SMITHS legend Johnny Marr tells Paul Whitelaw about playing it for riffs
One of the greatest guitarists of his generation, Johnny Marr is also a virtuoso master of understatement.
When I ask him to name some favourites from his vast and august musical canon, one of his choices is How Soon Is Now? by The Smiths. Anchored by one of the many singular riffs he’s added to the pantheon, its warped Bo Diddley surge is obviously a highpoint in the history of indie rock. Why does the man who wrote it rate it? “Because it turned out pretty well,” is all he offers.
To be fair, Marr’s natural humility is doubtless compounded by his polite unwillingness to talk about a band he left nearly 30 years ago. Since then he’s enjoyed a restless musical voyage, collaborating with artists as diverse as Pet Shop Boys, Black Grape, Jane Birkin and Beck, while being a member of groups such as Electronic, The The, Modest Mouse and The Cribs.
It’s only in recent years that he’s launched himself as a solo act, with last year’s well-received The Messenger and now, speedily released follow-up Playland. “I started writing it just after we went out on the road with The Messenger” he says. “I just had the ideas and didn’t see any reason to stop. It was a good thing because the energy of the live shows and the atmosphere around touring, being around audiences and having the band ringing in my ears, that went into the feeling of the songs.”
Dominated by notions of, in Marr’s words, “what I imagine our preoccupations are as we run around cities”, musically Playland has a bright, bristling drive and lightness of touch which belies its quizzical themes. “The idea of Playland is the modern culture of escape and entertainment through things like consumerism, sexual activity, drugs, partying, religion in some cases, and fetishising technology. And I’m wondering whether the pursuit of those things is an escape from anxieties, tensions, detachment, loneliness, and in turn whether those things are actually caused by the chase.”
In less capable hands, this could easily come across as earnest and pretentious. But where his old sparring partner Morrissey is the master of scalding putdowns, Marr is far more charitable. “It’s important to me not to point the finger or be accusatory, or indeed even critical, because I like the culture and in many ways I hope the record sounds like a celebration of it. But I’m just trying to question what we’re doing running around like nutjobs.”
Even when he writes a driving anti-consumerism mantra such as Easy Money, Marr can’t disguise his general sense of decency. “The idea behind that was just trying to lampoon ourselves, and make light of our chase and how we deal with money. One of the great things about being a songwriter is you can throw different ideas into a song, so with that it was important to me to acknowledge the people in our society for whom money is not a subject to be taken lightly. So that’s why I mention benefits and people who make their money on the streets in one way or another. I’m trying to honour those people, I didn’t want to be entirely trite. The idea of wrapping up all these ideas in a tune that everybody could be dancing around to Wetherspoons on a Friday night is appealing to me.”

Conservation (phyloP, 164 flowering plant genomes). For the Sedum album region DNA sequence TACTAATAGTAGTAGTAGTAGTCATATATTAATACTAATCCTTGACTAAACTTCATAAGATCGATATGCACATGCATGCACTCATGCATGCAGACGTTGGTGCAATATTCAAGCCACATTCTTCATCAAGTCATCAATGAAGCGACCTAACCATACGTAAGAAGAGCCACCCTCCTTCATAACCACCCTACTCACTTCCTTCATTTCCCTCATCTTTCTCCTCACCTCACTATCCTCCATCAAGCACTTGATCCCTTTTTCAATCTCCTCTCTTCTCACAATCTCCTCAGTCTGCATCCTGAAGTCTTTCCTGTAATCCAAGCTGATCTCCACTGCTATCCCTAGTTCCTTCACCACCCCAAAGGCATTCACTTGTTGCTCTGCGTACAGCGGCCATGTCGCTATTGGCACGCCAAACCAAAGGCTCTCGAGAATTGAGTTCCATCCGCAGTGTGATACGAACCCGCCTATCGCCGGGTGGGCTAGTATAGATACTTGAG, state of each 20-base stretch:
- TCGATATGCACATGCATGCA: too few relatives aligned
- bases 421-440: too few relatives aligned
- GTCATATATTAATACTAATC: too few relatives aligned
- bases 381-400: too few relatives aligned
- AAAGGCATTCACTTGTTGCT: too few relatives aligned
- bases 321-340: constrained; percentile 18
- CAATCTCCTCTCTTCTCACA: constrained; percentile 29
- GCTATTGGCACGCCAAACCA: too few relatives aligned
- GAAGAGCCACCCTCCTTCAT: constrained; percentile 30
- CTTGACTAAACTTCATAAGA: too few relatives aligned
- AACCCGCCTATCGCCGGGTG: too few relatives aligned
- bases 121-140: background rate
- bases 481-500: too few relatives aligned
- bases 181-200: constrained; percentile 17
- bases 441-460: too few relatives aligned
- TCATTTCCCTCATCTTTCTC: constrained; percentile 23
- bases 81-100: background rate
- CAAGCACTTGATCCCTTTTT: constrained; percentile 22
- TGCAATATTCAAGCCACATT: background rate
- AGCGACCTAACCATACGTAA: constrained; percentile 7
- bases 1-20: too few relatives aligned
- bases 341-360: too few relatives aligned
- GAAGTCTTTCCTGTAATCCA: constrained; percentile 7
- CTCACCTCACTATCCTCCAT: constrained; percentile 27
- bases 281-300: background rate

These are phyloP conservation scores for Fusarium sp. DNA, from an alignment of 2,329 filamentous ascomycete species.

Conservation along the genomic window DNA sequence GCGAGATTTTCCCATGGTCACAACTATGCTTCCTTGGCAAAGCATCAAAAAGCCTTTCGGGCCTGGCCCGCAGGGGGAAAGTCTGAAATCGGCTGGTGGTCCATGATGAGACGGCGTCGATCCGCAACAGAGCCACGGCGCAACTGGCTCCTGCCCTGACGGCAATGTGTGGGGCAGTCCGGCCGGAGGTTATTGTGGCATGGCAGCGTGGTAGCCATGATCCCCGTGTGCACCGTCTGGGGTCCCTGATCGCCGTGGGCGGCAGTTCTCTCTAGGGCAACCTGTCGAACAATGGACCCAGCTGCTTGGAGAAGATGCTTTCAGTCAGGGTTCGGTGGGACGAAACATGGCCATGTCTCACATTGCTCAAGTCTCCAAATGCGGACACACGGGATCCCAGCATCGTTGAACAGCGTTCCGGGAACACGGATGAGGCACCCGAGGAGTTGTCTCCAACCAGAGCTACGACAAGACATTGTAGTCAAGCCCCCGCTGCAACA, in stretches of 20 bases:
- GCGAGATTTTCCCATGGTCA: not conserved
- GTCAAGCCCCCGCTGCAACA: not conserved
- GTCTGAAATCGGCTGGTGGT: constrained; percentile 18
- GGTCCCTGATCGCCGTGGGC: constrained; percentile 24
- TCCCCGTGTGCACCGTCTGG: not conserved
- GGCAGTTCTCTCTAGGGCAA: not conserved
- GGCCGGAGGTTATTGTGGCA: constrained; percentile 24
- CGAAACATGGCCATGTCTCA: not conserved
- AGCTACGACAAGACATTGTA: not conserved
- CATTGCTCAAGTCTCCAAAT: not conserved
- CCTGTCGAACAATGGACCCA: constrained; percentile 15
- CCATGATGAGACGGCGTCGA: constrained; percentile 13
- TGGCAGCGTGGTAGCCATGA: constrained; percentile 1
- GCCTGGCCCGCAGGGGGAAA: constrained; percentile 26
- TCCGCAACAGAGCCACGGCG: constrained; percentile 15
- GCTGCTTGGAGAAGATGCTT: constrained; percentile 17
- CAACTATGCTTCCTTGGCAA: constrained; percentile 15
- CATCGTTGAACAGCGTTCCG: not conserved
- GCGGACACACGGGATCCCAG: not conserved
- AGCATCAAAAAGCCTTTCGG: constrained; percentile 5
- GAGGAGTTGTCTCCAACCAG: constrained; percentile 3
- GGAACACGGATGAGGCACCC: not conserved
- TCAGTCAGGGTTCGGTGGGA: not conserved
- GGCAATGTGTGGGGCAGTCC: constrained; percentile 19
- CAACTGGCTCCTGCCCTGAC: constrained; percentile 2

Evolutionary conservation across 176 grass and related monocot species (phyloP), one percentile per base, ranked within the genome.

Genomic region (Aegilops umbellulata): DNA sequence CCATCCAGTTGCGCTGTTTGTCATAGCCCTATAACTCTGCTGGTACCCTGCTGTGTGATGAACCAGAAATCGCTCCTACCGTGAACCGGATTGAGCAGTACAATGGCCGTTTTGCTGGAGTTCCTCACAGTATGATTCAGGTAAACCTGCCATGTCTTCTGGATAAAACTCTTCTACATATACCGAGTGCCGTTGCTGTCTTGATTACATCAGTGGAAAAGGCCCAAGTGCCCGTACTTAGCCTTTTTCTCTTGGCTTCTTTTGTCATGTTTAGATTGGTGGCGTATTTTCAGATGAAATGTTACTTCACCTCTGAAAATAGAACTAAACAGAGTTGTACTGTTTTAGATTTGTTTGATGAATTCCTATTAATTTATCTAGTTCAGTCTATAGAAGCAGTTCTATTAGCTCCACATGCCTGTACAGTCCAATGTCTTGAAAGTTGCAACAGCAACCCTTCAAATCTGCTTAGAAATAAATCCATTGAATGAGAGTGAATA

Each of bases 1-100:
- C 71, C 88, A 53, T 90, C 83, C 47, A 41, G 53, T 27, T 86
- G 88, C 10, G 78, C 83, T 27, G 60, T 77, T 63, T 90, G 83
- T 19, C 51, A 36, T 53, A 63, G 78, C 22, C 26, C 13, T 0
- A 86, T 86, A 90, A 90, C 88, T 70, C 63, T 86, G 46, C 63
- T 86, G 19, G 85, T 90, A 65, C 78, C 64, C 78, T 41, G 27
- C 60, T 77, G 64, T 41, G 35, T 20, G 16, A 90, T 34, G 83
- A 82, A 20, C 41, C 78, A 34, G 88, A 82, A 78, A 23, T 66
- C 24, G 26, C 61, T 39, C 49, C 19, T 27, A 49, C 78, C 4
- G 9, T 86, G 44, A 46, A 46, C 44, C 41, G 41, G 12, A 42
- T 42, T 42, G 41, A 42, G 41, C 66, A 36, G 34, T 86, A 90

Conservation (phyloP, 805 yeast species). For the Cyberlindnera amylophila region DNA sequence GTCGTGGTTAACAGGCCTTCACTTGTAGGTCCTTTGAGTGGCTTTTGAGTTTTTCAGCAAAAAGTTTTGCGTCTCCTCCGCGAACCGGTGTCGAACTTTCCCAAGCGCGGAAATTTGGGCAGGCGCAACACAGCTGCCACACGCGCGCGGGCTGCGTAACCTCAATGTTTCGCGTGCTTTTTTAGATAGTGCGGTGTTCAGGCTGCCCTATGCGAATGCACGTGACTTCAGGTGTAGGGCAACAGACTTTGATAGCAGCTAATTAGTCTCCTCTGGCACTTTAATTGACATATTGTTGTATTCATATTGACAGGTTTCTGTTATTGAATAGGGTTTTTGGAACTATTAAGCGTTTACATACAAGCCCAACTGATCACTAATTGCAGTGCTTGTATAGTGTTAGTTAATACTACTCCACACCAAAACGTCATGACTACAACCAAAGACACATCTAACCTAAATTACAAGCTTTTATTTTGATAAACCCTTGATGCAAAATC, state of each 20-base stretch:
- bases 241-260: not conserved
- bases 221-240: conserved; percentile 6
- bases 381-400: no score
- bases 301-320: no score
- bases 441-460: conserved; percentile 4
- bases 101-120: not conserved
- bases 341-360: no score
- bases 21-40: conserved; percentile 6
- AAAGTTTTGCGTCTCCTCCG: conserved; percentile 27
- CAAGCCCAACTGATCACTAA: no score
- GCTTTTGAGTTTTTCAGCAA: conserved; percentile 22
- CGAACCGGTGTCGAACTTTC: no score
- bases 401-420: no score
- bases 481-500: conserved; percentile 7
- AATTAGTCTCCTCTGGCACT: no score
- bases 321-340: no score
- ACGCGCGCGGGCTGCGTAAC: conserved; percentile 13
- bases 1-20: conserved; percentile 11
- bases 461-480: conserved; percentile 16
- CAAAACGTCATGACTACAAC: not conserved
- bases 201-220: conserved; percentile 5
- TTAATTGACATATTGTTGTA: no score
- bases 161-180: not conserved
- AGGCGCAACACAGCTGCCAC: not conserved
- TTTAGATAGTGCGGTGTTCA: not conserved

Marr, 50, has been a working musician since he was 14. “I was in bands with adults,” he recalls, “and I left school to go straight into a band. So that’s the life I’ve always led.” Is it the camaraderie he enjoys? “The camaraderie, and the atmosphere is more about being on a shared mission, you have to really believe in it to make it work. There are so many different facets to bands, and so much of it is about chemistry and shared dreams.”
And what of The Smiths? How does it feel to be responsible for music that’s had such an impact on millions of lives? People paying heartfelt tribute must be a regular part of his life, so how does one possibly respond to such fealty? Typically, Marr simply shrugs. “I just say it’s a privilege. It’s humbling and beyond my capacity to work it out intellectually. You’d have to have an ego the size of Chicago to put it down to your own brilliance. I’m just a fan like everyone else, but one who has a knack for playing.”
He is, however, proud of the fact that so many of his songs and riffs are regarded as classics. “Those kind of things are what you fantasise about when you’re a kid,” he says, “coming up with stuff that people are going to punch the air to when they first hear it. But they aren’t something you can design, if that was the case we’d be doing it every day. You just have to try and be in love with the idea of the art that you’re doing, crossing your fingers and making something really good. That’s the best you can do, but sometimes 30 years later people are still asking you about it. It’s really kind of amazing.”
Not that Marr is interested in looking back too deeply. “I don’t really understand nostalgia,” he frowns. “It seems like a waste of your current time. You shouldn’t wallow in the past. I’m fine with acknowledging all kinds of things I’ve done with my life, on stage and off, but I try to keep my eyes on either what’s happening right now, or tomorrow. That way I stay interested, and hopefully therefore interesting.”
• Playland is out now. Johnny Marr performs live in concert at the O2 Academy in Glasgow on Monday 27 October.